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Improving Child Care Subsidy Rates

April 2022

Parents need choices for child care. Across the state, parents face a shortage of quality child care, which has been made worse by the pandemic. Increasing the subsidy rates to the 2018 statewide average rates can help child care centers stay open, or reopen, to serve more children & families who need care to go to work.

Tooth Dismay

October 2021

Newly available data from the North Carolina Department of Health and Human Services about children and pregnant adults enrolled in the state’s Medicaid program uncover the increased barriers to oral health care faced by people of color and people in rural parts of the state.

Issue Brief: Care for the Caregivers

October 2021

More than 1 in 5 children in North Carolina have special health care needs – including chronic physical, developmental, behavioral, and emotional conditions. For many parents, grandparents, and foster parents, caring for a child with special health care needs can be a full-time job. Unfortunately, that job is one that does not usually involve a salary or health benefits.

This issue brief from NC Child explores the role that affordable health insurance could play in supporting families of children with special health care needs.

Update for NC Child Supporters

June 2021

2020 was one of the toughest years for kids and families in recent history. Thanks to your support, NC Child pivoted quickly to focus on urgent and emerging needs. And your feedback continues to guide our policy priorities and legislative agenda. Here's an update on that important work.

Five Ways Closing North Carolina’s “Coverage Gap” Helps Kids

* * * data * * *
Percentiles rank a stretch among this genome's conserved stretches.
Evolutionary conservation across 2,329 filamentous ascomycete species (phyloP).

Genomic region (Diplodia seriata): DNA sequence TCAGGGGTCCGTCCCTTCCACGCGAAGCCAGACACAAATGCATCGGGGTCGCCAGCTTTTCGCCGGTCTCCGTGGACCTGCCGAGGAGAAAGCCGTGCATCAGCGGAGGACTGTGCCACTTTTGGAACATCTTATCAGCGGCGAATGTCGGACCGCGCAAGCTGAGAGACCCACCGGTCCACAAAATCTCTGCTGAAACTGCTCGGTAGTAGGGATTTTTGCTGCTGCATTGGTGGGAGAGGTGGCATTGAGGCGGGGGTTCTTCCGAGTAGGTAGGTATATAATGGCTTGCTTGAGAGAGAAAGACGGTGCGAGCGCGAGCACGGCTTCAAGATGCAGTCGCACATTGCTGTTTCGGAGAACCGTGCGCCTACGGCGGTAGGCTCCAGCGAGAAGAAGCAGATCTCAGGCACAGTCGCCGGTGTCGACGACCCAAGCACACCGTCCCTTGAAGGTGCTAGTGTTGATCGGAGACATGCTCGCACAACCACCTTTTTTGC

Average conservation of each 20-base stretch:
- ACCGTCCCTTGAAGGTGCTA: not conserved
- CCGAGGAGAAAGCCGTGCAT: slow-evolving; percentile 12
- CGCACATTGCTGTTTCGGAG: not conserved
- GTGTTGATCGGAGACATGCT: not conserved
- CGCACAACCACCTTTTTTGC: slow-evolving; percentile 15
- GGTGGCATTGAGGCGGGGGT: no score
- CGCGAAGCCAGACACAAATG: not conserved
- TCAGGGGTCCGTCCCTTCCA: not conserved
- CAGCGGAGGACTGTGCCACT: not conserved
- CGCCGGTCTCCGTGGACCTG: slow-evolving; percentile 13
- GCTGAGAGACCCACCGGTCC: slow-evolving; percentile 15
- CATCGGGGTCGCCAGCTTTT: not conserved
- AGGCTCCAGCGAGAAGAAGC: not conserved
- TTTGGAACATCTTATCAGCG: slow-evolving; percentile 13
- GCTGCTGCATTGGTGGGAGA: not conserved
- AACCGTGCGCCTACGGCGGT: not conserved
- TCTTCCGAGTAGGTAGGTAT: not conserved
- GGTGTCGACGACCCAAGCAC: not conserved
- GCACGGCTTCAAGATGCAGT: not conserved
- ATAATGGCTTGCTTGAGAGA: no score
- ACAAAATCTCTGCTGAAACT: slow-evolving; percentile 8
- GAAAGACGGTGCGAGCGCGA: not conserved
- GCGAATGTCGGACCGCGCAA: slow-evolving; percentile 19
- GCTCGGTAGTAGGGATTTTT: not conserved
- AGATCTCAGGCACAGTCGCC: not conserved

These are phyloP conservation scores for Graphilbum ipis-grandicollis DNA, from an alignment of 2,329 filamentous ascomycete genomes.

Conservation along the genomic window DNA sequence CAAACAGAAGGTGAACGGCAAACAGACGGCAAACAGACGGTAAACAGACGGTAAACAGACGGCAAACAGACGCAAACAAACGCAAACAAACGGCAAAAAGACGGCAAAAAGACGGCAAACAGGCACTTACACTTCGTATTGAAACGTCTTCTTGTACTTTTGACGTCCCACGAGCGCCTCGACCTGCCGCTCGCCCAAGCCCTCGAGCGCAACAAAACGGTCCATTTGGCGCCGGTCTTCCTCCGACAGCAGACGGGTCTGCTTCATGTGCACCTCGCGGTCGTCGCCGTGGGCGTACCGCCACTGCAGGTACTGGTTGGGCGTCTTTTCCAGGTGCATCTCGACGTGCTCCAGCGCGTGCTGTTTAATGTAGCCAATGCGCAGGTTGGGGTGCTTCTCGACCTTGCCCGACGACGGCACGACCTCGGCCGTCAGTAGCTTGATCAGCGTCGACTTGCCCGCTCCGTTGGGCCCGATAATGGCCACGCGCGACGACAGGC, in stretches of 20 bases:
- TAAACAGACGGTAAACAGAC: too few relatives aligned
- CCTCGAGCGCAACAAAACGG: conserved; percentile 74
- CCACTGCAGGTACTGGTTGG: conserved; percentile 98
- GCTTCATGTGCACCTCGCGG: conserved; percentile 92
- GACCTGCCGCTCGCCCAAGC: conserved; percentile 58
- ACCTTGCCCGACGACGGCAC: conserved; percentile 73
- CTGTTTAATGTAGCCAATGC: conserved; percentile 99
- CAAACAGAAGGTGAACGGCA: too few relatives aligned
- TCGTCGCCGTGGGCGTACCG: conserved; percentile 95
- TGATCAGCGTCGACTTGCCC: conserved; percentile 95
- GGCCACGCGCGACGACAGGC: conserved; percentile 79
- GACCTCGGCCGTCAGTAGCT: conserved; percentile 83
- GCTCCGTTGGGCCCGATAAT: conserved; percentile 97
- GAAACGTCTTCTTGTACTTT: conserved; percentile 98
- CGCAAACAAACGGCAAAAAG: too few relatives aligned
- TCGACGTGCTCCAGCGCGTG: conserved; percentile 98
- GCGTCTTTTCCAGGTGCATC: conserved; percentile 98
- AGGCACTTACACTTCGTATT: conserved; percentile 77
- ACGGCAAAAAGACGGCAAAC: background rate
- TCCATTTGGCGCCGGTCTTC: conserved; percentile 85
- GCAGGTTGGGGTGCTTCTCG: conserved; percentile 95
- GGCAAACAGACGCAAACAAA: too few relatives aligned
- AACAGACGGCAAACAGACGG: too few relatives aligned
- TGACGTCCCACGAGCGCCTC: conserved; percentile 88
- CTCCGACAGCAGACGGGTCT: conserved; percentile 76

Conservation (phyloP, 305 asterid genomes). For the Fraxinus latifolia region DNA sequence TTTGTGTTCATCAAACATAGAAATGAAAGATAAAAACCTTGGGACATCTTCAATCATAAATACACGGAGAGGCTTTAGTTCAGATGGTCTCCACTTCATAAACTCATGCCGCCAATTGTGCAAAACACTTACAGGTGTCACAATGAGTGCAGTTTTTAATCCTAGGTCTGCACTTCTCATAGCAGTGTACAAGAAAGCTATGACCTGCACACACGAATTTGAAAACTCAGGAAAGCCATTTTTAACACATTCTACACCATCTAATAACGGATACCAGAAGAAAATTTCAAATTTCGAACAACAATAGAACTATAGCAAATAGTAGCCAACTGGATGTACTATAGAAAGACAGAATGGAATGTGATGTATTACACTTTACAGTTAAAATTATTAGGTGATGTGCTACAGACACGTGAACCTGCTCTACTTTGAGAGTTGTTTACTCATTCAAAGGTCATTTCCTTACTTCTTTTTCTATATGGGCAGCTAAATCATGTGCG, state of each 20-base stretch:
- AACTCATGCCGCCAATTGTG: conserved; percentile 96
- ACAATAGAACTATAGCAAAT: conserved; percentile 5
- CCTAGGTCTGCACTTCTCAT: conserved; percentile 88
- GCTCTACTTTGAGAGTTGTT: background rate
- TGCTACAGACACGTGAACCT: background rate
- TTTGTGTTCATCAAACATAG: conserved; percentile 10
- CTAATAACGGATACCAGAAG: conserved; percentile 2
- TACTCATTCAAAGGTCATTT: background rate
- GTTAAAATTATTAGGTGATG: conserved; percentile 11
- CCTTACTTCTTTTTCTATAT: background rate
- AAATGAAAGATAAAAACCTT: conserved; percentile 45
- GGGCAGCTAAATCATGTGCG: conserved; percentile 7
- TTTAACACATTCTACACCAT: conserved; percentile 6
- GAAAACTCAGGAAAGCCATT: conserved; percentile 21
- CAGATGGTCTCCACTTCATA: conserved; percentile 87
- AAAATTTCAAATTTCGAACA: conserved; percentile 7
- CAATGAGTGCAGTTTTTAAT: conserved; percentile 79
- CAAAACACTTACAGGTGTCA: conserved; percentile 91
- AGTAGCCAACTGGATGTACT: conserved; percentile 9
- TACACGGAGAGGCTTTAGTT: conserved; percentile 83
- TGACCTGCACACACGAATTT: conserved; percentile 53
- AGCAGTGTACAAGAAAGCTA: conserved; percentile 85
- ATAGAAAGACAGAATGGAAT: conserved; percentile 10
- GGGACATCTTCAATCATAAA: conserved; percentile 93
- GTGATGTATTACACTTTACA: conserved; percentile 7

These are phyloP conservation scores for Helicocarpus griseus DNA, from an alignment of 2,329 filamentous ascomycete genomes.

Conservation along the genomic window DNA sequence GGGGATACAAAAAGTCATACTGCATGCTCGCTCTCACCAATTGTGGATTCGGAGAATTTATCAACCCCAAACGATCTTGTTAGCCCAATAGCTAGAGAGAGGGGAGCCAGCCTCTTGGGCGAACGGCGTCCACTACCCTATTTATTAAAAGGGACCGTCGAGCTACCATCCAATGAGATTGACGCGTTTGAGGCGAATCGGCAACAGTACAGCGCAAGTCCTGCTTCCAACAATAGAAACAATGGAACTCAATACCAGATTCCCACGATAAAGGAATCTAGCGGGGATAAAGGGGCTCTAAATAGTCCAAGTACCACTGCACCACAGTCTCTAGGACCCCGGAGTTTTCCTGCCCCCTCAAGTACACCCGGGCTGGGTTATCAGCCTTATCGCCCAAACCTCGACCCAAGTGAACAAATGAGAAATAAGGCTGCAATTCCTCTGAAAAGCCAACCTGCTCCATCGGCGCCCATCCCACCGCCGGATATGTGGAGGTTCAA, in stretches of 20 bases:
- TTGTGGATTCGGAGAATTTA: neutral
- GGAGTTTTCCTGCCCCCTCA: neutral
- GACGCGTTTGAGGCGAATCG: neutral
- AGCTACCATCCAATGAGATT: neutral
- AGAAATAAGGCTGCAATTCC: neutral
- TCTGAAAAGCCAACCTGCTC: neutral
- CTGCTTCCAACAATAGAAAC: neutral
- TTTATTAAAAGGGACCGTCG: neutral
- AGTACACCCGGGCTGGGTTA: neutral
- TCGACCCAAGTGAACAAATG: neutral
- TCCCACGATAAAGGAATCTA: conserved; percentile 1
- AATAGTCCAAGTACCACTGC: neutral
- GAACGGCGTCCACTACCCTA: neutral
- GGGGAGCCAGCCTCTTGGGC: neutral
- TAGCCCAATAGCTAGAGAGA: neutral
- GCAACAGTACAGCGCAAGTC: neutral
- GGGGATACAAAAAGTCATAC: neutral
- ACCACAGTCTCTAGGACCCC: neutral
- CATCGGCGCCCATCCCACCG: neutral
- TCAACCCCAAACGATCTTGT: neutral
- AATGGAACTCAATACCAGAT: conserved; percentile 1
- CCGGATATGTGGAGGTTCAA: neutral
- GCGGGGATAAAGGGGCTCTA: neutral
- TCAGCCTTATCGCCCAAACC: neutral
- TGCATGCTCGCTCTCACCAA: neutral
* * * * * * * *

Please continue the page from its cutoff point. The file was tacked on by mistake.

May 2021

State leaders have a huge opportunity to get affordable health care to hard-working, low-income families. Expanding Medicaid is a cost-effective solution that would bring coverage to more than 100,000 North Carolina parents with children at home.

The Role of School Nurses in Student Mental Health

May 2021

School nurses are on the front lines of protecting our children’s physical and mental health. They save school districts money by keeping teachers focused on education, and play a key role in ensuring students are well enough to thrive in the classroom.

Fact Sheet: Ensuring Healthy Moms, Healthy Babies

February 2021

In North Carolina, many low-income women qualify for Medicaid coverage during their pregnancy. Unfortunately, this life-saving coverage ends just 60 days after delivery – when many new parents and babies are at their most vulnerable. We can help prevent maternal and infant deaths by ensuring continuous coverage throughout the first year after a child’s birth. Download this fact sheet to learn more.

2021 Child Health Report Card

February 2021

The North Carolina Child Health Report Card, published biannually by the North Carolina Institute of Medicine and NC Child, tracks key indicators of child health and well-being in four areas:
Healthy Births
Access to Care
Secure Homes & Neighborhoods, and
Health Risk Factors

The report provides data on such health concerns and risk factors as asthma, teen births, infant mortality, poverty, and child deaths.

Fact Sheet: HB 272 – NC’s Lead Poisoning Prevention Law is a Powerful Children’s Health Tool

February 2021

Ending childhood lead exposure is a proven strategy to protect young children’s long-term health and development. Even low-level exposure to lead can reduce IQ, harming children’s long-term health, success in school, and earning potential over their lifetimes.
As detection improves and we learn more about the harmful effects of lead on the developing brain, it is critical that the NC General Assembly keep the Childhood Lead Poisoning Prevention statute up to date.